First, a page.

January 8, 2007

Internet Zombies

Today on Dave Farber's IP list, someone revived the ancient argument that ICANN imposes limits on the number of top level domains (TLDs) because to have more than a few will cause DNS to wobble and cause the internet to collapse.

Although long discredited, that argument hangs around like a zombie.

ICANN has never been able to adduce a shred of proof that there is anything to support that assertion.  Yet, on the opposite side we have both mental and empirical tests (real software running on real computers) that show that DNS roots can readily hold and handle millions upon millions of TLDs.  No one has demonstrated a concrete upper limit.

As a practical matter, it is likely that administrative overhead and risks of human and procedural error will be the limiting factor.  But that would be a very soft limit, and the numbers of top level domains would still be huge compared to what we have today - measured in millions rather than today's hundreds.

The notion of imposing artificial limits has no place - one may as well argue that because have a pretty decent word-based search engine in Google, that we should not allow IP address space to be consumed (and thus wasted) by would-be competitors, such as Yahoo or Ask - or the next set of university kids who come up with a better way.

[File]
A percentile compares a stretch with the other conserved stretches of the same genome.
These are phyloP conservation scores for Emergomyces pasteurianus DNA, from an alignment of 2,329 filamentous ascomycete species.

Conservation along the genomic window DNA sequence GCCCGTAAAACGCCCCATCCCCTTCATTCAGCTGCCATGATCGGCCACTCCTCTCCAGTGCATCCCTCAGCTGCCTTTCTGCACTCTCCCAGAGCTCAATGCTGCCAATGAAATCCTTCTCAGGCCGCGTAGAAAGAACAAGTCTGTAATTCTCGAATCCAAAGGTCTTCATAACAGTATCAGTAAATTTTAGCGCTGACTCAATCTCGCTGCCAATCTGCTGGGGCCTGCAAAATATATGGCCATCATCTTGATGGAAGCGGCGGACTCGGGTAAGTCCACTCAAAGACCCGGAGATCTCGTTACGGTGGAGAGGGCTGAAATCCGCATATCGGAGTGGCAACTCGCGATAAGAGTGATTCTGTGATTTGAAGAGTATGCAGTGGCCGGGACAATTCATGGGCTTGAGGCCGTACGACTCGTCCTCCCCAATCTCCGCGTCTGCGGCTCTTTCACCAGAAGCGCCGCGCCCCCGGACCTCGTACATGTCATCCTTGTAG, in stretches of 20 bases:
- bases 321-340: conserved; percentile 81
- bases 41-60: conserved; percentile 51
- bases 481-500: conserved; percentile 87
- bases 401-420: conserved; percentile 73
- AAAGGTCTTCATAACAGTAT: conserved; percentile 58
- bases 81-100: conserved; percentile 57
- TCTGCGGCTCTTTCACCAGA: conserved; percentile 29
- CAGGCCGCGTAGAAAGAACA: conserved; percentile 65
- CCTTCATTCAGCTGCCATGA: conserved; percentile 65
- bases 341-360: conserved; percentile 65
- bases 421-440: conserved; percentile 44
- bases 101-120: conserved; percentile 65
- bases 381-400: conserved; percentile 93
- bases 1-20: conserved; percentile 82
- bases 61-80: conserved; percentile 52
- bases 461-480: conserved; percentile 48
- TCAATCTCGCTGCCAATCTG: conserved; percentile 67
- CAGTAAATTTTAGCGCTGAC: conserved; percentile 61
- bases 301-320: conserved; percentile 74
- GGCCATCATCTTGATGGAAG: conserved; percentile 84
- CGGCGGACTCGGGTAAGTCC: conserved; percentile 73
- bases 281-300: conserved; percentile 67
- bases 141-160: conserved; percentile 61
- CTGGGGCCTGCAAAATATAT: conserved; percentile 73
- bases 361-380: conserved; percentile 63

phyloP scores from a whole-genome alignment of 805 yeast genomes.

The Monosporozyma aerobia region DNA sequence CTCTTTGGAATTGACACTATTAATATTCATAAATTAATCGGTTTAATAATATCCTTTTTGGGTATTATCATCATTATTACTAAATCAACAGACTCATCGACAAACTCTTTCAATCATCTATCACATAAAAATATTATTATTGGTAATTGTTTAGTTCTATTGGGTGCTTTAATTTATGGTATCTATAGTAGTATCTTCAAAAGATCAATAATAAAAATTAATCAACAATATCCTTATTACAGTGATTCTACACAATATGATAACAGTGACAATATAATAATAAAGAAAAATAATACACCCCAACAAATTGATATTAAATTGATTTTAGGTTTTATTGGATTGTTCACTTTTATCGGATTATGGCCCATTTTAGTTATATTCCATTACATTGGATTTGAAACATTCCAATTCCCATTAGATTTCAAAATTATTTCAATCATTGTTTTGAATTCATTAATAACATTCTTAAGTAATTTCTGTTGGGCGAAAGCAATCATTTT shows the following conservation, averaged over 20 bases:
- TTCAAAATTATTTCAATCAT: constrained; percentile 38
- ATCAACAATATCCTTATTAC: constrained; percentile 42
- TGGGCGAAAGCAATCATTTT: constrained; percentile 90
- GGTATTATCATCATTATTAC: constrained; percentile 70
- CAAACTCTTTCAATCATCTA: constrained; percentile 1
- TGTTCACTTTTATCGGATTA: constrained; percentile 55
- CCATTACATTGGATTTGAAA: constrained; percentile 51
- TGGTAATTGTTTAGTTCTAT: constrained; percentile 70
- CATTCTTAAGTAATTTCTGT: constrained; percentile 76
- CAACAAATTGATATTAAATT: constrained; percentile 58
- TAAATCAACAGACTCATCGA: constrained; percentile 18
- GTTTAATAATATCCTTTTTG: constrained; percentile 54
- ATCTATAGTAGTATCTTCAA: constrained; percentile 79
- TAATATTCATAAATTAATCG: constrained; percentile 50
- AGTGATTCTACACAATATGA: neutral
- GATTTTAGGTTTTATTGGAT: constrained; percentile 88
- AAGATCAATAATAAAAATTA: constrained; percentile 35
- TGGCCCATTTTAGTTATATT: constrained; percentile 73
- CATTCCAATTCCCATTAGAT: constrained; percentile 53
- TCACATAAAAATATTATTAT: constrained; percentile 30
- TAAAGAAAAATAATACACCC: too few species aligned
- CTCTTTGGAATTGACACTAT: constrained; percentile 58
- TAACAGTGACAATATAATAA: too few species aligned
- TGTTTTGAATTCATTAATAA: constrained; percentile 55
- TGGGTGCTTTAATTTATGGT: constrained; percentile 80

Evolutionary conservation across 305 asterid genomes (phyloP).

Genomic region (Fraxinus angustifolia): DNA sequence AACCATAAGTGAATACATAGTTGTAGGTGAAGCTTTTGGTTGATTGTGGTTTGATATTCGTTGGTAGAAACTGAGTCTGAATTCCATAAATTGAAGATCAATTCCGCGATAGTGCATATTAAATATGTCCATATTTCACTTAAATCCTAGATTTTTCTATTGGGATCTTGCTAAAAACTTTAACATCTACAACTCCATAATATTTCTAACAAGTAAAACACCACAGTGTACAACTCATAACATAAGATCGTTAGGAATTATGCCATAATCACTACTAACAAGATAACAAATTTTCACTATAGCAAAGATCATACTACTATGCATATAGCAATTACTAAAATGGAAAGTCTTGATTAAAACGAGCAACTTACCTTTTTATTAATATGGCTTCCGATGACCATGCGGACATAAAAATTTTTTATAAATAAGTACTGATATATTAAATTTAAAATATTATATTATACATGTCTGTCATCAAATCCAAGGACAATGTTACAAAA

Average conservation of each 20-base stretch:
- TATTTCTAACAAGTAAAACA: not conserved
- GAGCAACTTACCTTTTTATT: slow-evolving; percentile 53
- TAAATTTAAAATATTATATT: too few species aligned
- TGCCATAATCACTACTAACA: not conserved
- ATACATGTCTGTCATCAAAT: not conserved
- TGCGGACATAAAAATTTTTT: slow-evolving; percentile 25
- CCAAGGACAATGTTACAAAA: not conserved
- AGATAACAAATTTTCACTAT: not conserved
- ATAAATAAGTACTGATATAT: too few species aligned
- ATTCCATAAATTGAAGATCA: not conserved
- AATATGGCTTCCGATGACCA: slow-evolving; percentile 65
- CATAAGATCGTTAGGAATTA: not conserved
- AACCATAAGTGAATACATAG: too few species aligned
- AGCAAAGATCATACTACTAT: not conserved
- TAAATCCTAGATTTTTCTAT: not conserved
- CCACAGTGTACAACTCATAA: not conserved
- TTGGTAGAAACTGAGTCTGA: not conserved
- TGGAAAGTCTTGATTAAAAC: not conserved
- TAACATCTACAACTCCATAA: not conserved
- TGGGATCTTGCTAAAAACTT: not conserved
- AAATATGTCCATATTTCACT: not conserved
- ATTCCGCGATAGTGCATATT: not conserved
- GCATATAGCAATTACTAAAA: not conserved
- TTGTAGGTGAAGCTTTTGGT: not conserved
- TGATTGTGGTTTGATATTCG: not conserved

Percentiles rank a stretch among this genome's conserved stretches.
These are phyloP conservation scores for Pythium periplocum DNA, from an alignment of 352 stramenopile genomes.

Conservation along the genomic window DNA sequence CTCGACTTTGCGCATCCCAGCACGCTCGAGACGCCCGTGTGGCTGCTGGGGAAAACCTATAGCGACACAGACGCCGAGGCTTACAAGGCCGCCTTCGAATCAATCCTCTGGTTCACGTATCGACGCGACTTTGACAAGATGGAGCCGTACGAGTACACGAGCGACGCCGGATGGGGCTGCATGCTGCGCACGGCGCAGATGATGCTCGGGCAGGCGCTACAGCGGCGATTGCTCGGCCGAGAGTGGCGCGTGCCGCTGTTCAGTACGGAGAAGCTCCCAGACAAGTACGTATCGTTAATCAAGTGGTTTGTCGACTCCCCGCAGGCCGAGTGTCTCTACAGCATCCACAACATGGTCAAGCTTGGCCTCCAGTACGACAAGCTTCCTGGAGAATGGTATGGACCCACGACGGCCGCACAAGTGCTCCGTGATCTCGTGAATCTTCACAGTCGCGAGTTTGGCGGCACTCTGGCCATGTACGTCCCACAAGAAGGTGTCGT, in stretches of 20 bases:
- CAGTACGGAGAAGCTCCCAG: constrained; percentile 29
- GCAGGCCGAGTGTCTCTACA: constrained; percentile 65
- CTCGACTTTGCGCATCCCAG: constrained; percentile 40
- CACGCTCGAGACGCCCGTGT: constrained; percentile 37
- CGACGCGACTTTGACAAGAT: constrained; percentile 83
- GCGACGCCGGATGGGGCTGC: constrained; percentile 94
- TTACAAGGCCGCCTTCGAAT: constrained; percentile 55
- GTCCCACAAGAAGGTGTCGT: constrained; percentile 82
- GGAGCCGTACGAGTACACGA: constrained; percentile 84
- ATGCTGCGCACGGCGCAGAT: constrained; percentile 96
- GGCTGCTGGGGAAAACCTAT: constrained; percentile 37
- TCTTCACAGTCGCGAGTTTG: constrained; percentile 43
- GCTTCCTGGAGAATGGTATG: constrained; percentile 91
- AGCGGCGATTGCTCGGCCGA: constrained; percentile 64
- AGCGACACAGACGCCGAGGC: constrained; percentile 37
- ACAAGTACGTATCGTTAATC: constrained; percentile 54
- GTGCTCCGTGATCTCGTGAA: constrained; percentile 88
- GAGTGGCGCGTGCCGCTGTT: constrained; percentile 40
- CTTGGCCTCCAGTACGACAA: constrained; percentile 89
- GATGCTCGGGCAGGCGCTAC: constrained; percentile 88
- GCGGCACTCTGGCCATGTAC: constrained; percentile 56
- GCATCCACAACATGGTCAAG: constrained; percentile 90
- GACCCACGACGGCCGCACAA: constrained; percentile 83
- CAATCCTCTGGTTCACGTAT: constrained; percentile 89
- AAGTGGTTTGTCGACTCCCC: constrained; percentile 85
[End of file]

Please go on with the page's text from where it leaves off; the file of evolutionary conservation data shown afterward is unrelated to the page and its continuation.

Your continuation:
Looking back at 2006 we can see how the once flexible domain name system continues to be reduced by ICANN to a money pump for the few lucky ICANN chosen top level domain registries and a lifetime employment plan for intellectual property attorneys.

And yet as year 2007 begins, the ability of the internet to survive natural or human catastrophes is no greater than it was at the end of 2005.  Indeed, through neglect and increased loading, the critical infrastructures that hold the internet together, particularly the domain name system, are more vulnerable than ever.  ICANN, which was to have been our protective fireman, defending the domain name system against technical instability has lost any memory of that role and has left the technical stability of the domain name system to luck.  We should thank our lucky stars that the root server operators have served us so well, so far.

And as year 2007 begins at least one thing remains the same: were ICANN to vanish (in a cloud of money colored smoke) the internet would keep on ticking, packets would continue to flow from source IP addresses to destination IP addresses, domain name queries would be received by domain name servers and answered with alacrity and accuracy.  Only a few domain name businesses would notice  But we all would be annoyed by the loud wailing noise emitted by the trademark industry.

Posted by karl at January 8, 2007 12:03 AM